Calcium is important for cellular signalling and bone health. Calcium deficiency leads to thinning of the bones (osteoporosis) as they are broken down to release calcium preferentially for use in cell signalling pathways. Sustained high intensity activity causes a reduction in sex hormones, which coupled with low body fat and BMI are risk factors for developing osteoporosis. Exercise itself also induces moderate calcium loss. This causes an increased risk of stress fractures and other skeletal injury. 

Athletes particularly at risk of this are females involved in weight controlled sports, such as gymnasts, dancers and elite marathon runners. The combination of disordered eating, amenorrhoea due to low BMI/oestrogen levels and osteoporosis is known as the female athlete triad.(10, 11, 12)

There is currently no evidence that calcium supplementation has any direct effect on athletic performance, however only aerobic capacity has been investigated. 


Sodium depletion is most likely to occur during exercise, due to excess sweating rather than due to low dietary intake. This occurs more commonly during endurance events in hot climates. In addition to excess sweating, sodium depletion can also occur due to excessive consumption of hypotonic fluids.

Blood sodium concentration is largely controlled by the kidneys. Therefore if the kidneys are damaged, this can lead to alterations in blood sodium levels. Rhabdomyolysis, where muscle damage causes the release of myoglobin into the bloodstream, can result in kidney damage as myoglobin is toxic to the kidneys. (13)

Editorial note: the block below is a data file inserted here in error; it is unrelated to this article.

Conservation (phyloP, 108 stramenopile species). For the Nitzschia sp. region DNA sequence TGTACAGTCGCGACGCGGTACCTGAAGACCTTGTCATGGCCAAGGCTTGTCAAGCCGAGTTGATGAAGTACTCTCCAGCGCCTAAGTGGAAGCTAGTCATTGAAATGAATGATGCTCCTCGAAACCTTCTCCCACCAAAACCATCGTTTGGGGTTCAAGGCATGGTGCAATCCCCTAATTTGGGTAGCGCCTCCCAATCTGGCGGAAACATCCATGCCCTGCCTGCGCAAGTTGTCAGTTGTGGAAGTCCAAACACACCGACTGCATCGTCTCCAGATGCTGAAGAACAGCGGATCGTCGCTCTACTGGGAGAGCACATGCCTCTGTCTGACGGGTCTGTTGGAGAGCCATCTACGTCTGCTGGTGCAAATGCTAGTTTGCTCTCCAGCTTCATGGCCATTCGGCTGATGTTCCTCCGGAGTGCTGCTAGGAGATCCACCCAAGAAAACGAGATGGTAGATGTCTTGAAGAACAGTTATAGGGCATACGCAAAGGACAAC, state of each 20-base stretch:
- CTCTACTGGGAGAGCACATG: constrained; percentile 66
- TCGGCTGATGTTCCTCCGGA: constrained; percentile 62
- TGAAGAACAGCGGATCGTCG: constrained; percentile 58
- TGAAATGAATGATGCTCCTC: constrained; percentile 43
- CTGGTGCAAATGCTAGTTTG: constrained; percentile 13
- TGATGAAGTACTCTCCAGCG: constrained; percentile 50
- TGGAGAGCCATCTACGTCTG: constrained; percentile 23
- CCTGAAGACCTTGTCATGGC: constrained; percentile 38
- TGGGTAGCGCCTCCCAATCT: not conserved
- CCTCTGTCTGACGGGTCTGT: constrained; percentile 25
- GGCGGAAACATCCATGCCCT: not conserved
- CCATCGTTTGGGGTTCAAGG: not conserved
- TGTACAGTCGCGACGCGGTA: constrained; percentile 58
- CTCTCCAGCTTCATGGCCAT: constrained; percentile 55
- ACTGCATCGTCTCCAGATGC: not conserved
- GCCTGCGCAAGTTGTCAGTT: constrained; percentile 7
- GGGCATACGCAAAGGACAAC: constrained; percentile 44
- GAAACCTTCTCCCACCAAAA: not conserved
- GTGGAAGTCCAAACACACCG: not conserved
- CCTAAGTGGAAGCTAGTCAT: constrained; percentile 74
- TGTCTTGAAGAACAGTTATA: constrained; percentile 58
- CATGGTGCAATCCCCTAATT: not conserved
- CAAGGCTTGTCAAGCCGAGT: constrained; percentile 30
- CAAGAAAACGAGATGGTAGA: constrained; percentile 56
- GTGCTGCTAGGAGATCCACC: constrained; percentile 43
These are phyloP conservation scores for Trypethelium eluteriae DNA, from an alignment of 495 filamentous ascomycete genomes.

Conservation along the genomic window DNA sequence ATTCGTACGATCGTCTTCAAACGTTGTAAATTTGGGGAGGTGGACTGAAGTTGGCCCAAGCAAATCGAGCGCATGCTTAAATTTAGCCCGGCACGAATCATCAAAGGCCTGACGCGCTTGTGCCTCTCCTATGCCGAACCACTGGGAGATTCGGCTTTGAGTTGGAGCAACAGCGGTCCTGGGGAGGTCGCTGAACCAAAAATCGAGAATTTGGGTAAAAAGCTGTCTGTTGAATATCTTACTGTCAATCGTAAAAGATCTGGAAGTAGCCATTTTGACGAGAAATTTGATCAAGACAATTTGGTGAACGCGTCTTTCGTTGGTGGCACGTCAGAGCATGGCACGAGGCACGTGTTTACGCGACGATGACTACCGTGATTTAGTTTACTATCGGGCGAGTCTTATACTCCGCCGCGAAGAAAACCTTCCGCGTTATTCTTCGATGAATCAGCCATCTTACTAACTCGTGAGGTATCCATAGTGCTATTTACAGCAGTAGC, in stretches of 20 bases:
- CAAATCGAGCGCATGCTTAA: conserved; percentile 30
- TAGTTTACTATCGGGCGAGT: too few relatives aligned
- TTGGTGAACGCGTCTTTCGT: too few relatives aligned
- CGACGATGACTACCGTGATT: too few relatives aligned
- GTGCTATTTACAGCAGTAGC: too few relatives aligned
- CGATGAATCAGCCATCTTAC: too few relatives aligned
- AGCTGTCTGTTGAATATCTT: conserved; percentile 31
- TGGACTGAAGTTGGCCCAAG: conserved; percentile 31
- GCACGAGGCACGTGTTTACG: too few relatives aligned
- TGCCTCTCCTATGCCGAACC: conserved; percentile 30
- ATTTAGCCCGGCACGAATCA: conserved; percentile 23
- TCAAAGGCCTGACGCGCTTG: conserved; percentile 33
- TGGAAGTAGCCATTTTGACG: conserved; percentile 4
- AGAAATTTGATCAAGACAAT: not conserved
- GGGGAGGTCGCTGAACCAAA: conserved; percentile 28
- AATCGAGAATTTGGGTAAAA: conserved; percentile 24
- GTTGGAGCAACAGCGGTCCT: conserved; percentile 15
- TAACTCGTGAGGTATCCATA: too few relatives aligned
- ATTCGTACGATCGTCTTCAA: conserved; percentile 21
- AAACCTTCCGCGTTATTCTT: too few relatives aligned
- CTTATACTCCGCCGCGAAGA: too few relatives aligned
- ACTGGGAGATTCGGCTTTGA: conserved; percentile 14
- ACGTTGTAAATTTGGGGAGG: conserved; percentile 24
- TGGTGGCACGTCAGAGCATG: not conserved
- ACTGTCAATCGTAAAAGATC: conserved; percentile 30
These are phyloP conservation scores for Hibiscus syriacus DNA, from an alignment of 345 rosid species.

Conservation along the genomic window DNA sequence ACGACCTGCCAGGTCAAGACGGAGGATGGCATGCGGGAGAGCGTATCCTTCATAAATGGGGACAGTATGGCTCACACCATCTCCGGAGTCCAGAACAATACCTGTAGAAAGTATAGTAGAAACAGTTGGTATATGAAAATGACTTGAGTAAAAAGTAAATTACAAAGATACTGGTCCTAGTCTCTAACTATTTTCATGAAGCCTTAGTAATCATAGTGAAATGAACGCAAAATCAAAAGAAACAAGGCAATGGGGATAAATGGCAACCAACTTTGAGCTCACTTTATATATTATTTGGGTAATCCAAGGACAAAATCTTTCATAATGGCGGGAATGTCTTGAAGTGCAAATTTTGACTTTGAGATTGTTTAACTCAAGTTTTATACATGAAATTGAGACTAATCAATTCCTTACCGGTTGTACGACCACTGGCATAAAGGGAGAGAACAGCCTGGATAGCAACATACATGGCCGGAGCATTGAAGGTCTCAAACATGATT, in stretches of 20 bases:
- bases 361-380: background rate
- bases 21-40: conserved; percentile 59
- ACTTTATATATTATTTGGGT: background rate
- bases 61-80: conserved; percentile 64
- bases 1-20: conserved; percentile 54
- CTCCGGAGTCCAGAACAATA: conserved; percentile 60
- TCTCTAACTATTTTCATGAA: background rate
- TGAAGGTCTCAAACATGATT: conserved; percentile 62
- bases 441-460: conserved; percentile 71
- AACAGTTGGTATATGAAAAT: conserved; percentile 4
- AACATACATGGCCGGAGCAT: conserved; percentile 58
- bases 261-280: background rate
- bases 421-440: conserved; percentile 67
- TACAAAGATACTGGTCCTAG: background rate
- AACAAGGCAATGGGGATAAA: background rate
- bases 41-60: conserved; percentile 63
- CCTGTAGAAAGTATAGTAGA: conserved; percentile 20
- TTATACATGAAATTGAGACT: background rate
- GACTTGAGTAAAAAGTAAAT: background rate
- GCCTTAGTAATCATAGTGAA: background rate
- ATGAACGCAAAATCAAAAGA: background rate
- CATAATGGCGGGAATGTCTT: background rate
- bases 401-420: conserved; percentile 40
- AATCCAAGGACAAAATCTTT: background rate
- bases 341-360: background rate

The best way to avoid sodium depletion during exercise is to drink an isotonic solution, which contains the correct amount of sodium. The simplest form of this is the ‘home oral re-hydration solution’- one litre of water with half a level teaspoon of salt and six level teaspoons of sugar.


Magnesium is interesting, because although magnesium deficiencies in athletes are not particularly common (again, gymnasts/dancers/wrestlers were most at risk), evidence shows that even marginal magnesium deficiency impairs exercise performance and amplifies the negative effects of strenuous exercise such as oxidative stress.(14)

Studies show that  magnesium supplementation may have a positive influence on muscle performance, inflammation and immunological blood markers, but there is no evidence that it improves endurance performance related outcomes.(15)


Zinc deficiency on the other hand is relatively common. Some research has shown that up to 23% of male and 43% of female athletes have a serum zinc level below the normal range. However there is little evidence that mild zinc deficiency in adults has detrimental effects on performance, or that supplementation leads to any improvement in performance. The main correlation that may be of concern seems to be between zinc deficiency and lack of appetite.(16, 17)


Phosphate (commonly supplemented as sodium phosphate) has been shown to improve a range of parameters, including sprint time, power output, VO2 max, resting heart rate, and biomarkers of metabolic demand and cardiac function.

In female team sport athletes sodium phosphate was shown to improve both total and best sprint times for all sets and overall, with around a 6% improvement compared to placebo and beetroot juice.

Another study showed improvements in power output by around 30 watts, and finishing time during a 1km time trial in well-trained cyclists following six days sodium phosphate (4g/day) supplementation, compared to placebo.